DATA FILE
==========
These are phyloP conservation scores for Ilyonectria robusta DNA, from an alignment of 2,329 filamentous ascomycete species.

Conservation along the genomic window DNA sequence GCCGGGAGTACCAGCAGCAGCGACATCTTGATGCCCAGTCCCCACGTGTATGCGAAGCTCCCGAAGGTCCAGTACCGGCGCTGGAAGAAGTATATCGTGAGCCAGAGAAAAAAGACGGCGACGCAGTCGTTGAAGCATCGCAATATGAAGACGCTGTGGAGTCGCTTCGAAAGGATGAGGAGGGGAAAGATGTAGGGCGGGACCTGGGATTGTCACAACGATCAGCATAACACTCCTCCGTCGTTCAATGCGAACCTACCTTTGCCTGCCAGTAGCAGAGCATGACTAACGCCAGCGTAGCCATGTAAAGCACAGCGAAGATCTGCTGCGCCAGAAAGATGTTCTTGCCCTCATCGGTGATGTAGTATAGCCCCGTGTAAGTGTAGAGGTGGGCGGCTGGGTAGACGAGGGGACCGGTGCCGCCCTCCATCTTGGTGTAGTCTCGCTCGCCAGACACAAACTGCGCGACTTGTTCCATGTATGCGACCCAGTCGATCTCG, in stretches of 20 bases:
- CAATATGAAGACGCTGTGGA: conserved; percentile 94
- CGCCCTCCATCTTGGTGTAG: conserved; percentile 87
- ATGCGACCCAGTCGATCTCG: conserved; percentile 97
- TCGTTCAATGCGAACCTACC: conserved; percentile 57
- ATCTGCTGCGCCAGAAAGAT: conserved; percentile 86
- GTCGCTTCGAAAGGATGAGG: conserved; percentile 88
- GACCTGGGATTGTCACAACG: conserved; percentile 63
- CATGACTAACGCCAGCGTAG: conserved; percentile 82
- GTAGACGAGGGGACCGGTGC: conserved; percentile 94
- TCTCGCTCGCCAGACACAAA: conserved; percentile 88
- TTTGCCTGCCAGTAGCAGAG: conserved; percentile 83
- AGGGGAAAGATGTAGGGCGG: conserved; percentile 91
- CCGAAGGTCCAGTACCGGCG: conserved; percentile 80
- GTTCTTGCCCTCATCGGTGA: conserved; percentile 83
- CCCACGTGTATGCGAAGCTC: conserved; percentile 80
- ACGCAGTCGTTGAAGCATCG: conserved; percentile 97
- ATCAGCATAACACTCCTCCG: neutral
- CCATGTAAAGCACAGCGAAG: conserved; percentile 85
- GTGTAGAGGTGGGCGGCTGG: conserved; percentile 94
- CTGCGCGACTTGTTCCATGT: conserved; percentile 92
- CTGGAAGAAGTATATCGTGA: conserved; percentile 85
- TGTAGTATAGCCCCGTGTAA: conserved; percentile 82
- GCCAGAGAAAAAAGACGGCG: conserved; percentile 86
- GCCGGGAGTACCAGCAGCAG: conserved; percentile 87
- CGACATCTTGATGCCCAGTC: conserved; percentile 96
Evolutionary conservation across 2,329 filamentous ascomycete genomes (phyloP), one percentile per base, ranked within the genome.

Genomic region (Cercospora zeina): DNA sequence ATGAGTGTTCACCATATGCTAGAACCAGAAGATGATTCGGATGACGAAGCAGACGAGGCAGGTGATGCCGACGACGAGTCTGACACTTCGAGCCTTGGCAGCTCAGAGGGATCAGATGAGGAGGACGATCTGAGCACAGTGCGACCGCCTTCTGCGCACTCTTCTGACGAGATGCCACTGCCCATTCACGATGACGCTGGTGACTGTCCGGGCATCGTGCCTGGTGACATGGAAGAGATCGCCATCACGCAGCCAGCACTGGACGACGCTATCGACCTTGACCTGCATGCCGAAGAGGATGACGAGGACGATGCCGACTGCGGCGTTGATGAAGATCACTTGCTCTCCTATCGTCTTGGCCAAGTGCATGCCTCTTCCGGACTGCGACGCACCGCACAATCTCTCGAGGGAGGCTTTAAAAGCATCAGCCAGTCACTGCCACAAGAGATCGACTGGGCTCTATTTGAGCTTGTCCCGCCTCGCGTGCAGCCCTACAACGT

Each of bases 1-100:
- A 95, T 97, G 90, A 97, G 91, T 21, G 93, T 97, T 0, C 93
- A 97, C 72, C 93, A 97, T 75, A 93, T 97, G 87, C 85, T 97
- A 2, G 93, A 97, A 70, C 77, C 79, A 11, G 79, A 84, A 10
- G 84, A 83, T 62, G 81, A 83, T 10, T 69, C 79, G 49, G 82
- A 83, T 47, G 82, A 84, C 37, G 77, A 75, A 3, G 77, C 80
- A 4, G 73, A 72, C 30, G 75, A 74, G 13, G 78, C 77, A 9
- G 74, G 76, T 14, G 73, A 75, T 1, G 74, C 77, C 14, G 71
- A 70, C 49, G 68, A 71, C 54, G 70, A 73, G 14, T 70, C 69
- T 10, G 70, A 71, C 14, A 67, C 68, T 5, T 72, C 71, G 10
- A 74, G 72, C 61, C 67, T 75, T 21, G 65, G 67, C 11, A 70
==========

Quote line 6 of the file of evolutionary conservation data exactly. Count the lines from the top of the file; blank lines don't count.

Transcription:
- TCGTTCAATGCGAACCTACC: conserved; percentile 57